135compact.com       16mm film ultra compact cameras       Minolta 16 MG-S

The Minolta 16 MG was first released 1970, shortly before the launch of 110 film cassettes. It already had a bigger picture area, similar to 110 film. It was the ultimate top class camera for 16mm Minolta cartridge film
* (see below). It has a very good, yet fixed focus lens, a choice of speeds and apertures and a built-in CdS meter. There was a wide choice of accessories available.

* 16mm film is a movie film format, as was 35mm film. In the early days it was cut from 35mm film and thus had perforations on one side (single perforation). Please note, that the perfs and their area of 35mm are bigger than those of modern 16mm film. As soon as 1923 Kodak introduced a set with camera, projector, tripod, screen and splicer (or was it a slitter?) aiming at amateurs. The new format was rapidly adopted by still camera producers to build smaller devices. The film usualy sits in a cartridge, but no standard has been established, many have 2 cassettes, one feeding and one taking. So every maker made his own system. Some, like Minolta, even sold a choice of readily available film cassettes. If you want to use your camera, you should at least have one (pair of) cassette(s).

16mm film is still made. There is double perf, single perf and unperforated film. Check, which one suits your camera. Some need perfs to advance. Smaller picture formats can use double perf film, bigger ones would have the perfs (or sprockets) visible in the picture area. There is 10mm of usable space between the perfs of double perf film, 12.5mm to the side of single perf film. Film can also be s(p)lit from other formats like 120.

The camera's 
main features are:

23mm F2.8 Rokkor lens, 4 elements in 3 groups, F2.8-F16, min. focus ~2m(!)m, built-in close-up lens 1.2m at F2.8 down to 0.67m at F16
Shutter speeds 1/30 - 1/250
12x17mm picture format, Minolta cartridge, can use only single perf or unferfed 16mm film
Size 108x46x27,  Weight 210 gr.
25 - 400 ISO, viewfinder, only parallax compensation marks, CsS meter, automatic or manual aperture, flash, many accessories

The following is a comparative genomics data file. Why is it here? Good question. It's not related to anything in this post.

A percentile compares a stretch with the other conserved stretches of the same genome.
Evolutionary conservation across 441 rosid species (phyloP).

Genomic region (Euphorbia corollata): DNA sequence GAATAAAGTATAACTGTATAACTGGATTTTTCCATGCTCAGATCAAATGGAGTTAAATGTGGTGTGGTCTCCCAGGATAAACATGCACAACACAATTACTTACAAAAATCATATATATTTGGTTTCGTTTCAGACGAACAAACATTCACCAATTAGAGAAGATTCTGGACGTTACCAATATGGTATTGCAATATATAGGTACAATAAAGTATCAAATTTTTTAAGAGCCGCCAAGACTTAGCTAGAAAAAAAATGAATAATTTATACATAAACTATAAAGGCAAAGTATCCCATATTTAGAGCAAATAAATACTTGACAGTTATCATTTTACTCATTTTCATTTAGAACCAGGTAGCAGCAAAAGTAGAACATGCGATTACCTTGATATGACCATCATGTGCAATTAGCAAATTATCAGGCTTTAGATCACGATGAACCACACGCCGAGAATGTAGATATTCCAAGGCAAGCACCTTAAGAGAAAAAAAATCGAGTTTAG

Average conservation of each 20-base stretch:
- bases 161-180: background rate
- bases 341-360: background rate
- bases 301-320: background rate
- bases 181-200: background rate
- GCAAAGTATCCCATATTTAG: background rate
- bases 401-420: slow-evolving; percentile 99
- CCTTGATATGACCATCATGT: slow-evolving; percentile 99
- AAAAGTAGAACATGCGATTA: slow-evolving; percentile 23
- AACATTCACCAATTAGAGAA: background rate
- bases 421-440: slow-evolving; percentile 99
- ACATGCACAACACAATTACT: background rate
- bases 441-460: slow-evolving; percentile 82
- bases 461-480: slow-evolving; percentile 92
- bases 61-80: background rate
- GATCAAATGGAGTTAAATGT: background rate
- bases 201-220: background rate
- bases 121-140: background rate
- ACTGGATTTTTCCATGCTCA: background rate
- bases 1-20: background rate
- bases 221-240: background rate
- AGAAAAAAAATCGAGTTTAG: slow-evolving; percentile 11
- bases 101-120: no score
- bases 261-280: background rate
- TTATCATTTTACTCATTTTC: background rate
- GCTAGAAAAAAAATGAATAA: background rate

The presentation case.

Camera, chain, flash, filters, macro/close-up lenses and flash bulbs.

Camera closed, lens well protected. Shutter release is blocked when the camera is closed.

Camera front open.

Camera open, close-up/portrait lens in place. There is a warning in the viwfinder.

Camera front.
A dial for the ISO setting.

Back view. The viewer only shows parrallax marks.

Seen from the top. Exposure meter, the needle shows the aparture. A=automatic, the aperture is set automatically. The outer ring chooses the speeds which go from 1/30s to 1/500. The shutter button sits near the front. Film counter counts backwards from 18. At film start and end you need to advance twice. Film
advance wheel.

At flash setting (inner dial) you should set 1/30s as speed and then choose the aperture by moving the inner dial. The needle doesn't show measured results any longer, it indicates the chosen aperture. As the choice of speed is stll possible, you can use flash setting for total manual control, speed and aperture.

Seen from below. Film compartment lid with opening button. Tripod socket.

Film compartment open.

Battery compartment. The old PX 675 is no longer made. There are adapers for exact voltage, but a simple LR44 worked on mine.

Battery compartment of the flash. To get there, just flrmly tear the metal cover off. Takes a 15v battery, which became rare and expensive, but can be replaced with a DIY pile of 10 ordinary button cells.

Camera and flash. Takes ordinary AG-1 bulbs, still available. The camera has a PC flash socket, it can handle electronic flash.

Seen from the back. The bulb ejection button is at the side..

3 filters.

Filter mounted. It slides over te front, meter included.

2 close-up lenses, the 40cm could be regarded as a makro lens.

The lenses slide over the front, finder included..

This camera is very easy to use, silde it open and it's ready.
It has shutter settings, the aperture is automatic. You only have to frame, which is easy via the bright framelines. The focus is fixed. After taking a picture, you have to turn the advance wheel for film advance and shutter cocking. Putting a film is easy as well, you drop the film into the compartment, advance to the first frame and that's it.

It's a good luxury point and shoot camera with a very good lens and nice picture quality, good quality finish in a very small pocketable body. This camera feels solid. It's a major advance that aperture and speed are no longer coupled. The lens is good, but it's focussed to about 3.5m. So sharp pictures at infinity are only possible at very small apertures. A focussable lens would have been much better. Obviously they opted for the ease of use.
 Picture results were good. It has the bigger 12x17 format, which means + 50% of picture area.